kd3

 

Objectives/Vision

Public interest in data science and big data is mounting as data-driven decision making becomes visible in everyday life. Society shifted from being predominantly “analog” to “digital” in just a few years. Companies, organizations, and people are “always on”. The Internet of Things (IoT) is contributing significantly to this expansion: Our homes, cars, factories, and cities are getting “smarter” by exploiting the data that is collected from smaller and smaller devices at any time, at any place and about everything. This makes it possible to record and analyze the behavior of people, machines, and organizations.

While these big data are expected to foster wellbeing, social development and the economy, they are produced at a rate that is far greater than that of the computing power to process them and we miss most of the analytical tools, models and skills to make them usable. This means that we are facing the challenge of providing algorithms, models, methodologies, tools, technologies and competences to acquire, store, process, analyze, search and mine these data. Developments in these areas will have significant impacts onto scientific, business and social applications in many diverse fields such as web search, online social networks, banking, manufacturing (industry 4.0), mobility and transportation, health care and genomics, policy making, education, retail, and so on. These developments are also rapidly changing the way we do business, socialize, conduct research, and govern society.

Career opportunities

We are experiencing a severe shortage of scientists and professionals able to master the models, the algorithms and the technologies to turn data into meaningful information, with a strong computer science background.  So there is no surprise that small and global companies are seeking for professionals with these skills, including software companies such as IBM, Microsoft, SAS, etc.; data-intensive companies, such as Google, Facebook, Bloomberg, VISA; telecom providers such as Vodafone, TIM, Wind, Huawei; telematics providers such as Octo, Navionics; retail companies such as Coop, Amazon, Ebay; energy providers such as ENEL, ENI; insurance companies such as Generali, Unipol; statistics institutes such as ISTAT and Eurostat; bioinformatics and genomic companies, such as Illumina; up to the huge universe of small and medium enterprises as well as start-ups that are developing products deploying Big Data in every business domain.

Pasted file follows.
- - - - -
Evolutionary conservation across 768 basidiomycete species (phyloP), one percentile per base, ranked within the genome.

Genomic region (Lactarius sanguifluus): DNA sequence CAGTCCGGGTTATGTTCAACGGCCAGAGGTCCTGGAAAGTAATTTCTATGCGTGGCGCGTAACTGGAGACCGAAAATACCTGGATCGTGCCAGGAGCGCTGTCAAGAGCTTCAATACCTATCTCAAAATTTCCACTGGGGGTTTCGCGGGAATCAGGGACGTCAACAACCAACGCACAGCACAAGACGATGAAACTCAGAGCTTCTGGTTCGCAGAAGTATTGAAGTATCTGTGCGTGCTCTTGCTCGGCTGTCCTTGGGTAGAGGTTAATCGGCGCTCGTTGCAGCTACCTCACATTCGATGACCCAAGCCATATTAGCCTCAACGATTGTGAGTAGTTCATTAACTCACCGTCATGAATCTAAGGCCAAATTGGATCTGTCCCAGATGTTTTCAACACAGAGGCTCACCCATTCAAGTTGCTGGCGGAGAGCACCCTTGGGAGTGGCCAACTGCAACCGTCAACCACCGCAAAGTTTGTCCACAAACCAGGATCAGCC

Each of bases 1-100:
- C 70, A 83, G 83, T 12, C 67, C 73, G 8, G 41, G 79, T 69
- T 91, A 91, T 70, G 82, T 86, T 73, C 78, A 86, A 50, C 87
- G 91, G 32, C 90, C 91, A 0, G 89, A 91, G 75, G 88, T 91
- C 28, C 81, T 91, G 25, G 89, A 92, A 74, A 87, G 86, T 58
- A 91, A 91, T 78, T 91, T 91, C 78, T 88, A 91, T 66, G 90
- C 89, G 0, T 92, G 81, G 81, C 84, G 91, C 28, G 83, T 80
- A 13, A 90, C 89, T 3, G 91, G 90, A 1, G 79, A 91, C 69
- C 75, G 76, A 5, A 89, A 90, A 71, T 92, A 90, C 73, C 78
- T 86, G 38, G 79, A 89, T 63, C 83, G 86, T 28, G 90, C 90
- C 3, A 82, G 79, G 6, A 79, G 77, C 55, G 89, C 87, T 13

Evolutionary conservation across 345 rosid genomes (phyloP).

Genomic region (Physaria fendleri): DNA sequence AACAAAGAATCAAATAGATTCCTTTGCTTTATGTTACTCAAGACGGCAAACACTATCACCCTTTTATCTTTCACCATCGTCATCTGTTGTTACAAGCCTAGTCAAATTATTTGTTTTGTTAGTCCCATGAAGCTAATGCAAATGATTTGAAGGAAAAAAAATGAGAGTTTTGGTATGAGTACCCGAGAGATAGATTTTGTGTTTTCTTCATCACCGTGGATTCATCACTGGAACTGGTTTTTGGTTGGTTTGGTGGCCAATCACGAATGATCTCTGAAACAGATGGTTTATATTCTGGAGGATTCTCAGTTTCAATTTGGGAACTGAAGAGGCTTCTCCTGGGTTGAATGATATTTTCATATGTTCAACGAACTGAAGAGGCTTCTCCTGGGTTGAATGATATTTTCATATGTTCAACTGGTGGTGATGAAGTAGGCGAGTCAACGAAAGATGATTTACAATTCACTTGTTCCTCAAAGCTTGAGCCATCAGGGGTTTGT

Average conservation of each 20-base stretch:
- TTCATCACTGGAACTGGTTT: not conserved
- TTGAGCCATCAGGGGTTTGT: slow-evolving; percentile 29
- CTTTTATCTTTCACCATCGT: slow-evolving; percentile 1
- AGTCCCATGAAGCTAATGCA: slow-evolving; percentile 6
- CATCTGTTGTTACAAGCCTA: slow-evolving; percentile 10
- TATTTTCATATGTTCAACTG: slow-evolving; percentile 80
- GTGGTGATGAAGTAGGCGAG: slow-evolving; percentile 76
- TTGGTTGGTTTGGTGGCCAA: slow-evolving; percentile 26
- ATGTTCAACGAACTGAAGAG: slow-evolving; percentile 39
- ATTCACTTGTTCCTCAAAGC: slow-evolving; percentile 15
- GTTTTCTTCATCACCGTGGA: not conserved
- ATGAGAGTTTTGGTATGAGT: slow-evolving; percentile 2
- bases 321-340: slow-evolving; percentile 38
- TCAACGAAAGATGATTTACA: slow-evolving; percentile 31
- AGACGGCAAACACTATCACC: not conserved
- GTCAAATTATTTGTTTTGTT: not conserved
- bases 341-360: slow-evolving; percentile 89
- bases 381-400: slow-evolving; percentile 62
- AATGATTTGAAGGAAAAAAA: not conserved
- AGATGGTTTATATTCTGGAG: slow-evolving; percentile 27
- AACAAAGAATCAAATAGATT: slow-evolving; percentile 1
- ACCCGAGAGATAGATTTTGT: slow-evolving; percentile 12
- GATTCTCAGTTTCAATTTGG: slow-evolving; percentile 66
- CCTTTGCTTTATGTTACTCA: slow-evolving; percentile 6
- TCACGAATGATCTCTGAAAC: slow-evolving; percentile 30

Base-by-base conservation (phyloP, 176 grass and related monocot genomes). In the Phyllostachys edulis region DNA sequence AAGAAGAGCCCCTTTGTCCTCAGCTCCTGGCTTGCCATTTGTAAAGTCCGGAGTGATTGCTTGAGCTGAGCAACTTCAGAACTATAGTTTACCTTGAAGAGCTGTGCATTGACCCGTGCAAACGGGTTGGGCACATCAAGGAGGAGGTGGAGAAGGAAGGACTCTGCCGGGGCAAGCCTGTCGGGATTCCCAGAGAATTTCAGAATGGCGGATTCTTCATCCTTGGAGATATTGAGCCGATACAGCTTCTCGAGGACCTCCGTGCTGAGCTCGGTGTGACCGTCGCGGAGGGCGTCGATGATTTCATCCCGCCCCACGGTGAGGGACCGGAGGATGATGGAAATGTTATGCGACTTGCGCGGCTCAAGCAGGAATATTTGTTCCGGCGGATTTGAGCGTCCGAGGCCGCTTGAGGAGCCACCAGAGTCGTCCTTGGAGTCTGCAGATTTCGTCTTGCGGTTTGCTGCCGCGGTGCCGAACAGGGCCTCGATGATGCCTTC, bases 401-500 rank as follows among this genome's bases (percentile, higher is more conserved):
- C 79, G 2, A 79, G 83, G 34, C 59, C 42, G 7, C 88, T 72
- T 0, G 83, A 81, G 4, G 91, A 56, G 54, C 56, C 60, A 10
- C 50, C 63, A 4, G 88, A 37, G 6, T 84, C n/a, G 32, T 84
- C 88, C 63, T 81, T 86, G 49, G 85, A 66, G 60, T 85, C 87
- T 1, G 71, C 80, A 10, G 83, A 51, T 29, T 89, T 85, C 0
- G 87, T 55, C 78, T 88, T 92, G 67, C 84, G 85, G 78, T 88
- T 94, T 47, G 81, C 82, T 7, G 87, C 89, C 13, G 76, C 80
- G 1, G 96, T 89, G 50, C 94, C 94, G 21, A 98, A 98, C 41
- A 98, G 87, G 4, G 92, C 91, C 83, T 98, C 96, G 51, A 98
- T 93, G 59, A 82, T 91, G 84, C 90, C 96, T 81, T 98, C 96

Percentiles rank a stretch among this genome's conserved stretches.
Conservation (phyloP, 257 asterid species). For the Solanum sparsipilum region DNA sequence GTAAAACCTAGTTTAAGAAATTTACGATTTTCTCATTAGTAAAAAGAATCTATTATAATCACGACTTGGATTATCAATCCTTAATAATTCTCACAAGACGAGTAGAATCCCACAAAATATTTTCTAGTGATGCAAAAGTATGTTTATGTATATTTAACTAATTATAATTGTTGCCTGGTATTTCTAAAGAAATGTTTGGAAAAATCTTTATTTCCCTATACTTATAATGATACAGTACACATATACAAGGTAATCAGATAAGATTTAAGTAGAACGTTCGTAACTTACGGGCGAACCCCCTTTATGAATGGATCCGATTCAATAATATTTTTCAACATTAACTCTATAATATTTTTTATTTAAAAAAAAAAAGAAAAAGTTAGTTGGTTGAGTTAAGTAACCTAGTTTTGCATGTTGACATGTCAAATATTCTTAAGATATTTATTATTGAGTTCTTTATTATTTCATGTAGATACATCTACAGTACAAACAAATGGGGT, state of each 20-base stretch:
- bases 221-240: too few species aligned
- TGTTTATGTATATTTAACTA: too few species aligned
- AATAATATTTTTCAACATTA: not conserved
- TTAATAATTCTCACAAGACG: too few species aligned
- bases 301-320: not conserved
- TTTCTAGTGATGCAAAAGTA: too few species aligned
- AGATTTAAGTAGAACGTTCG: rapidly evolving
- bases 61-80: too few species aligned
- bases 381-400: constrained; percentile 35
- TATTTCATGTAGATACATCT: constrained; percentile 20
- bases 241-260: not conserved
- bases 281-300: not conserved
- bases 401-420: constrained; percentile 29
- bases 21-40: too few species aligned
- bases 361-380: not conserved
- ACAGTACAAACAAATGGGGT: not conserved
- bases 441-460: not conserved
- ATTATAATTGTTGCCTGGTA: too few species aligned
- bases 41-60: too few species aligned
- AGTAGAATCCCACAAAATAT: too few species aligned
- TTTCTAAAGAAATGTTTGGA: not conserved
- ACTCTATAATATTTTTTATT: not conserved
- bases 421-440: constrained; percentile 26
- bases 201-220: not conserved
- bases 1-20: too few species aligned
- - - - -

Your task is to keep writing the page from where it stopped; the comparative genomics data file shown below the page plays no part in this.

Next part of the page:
Given these premises, the curriculum has been designed with the aim of educating the next generation of "data architects" and “software and algorithm engineers” endowed with deep computational, methodological and modeling skills that will allow them to design and implement the future data-intensive algorithms, tools and platforms, as well as master the cutting-edge technologies for big-data analytics, such as Hadoop, Spark, together with the mainstream tools for data and text mining, machine learning, artificial intelligence, complex system modeling and mining spurring from e.g. genomic, web, business, industrial or social applications.

This master course also provides a solid background for a Ph.D. program in Computer Science or an equivalent degree.

Study plan

First year

Semester 1

CFU

Semester 2

CFU

Algorithm engineering 9 Advanced databases 9
Data Mining 9 Bioinformatics 6
Information Retrieval 6 Parallel and distributed systems: paradigms and models 9
Computational mathematics for learning and data analysis 9 Group: KD elective 6 cfu 6
  33   30

Second year

Semester 3

CFU

Semester 4

CFU

Group: free choice 9 Thesis 24
Group: KD elective 9 cfu 9 Group: KD elective 9 cfu 9
Group: KD elective 6 cfu 6    
  24   33

Group: KD electives (9 CFU)

Human languages technologies (AI)
ICT risk assessment (ICT)
Mobile and cyber physical systems (ICT)
Machine learning (AI)

Group: KD electives (6 CFU)

Big data analytics (WBI)
ICT infrastructures (ICT)
Peer to peer systems and blockchains (ICT)
Scientific and large data visualization (CNR)
Social and ethical issues in computer technology
Computational models for complex systems

For more details on course contents:

Curriculum description and syllabi for download (PDF)

Presentation slides (PDF)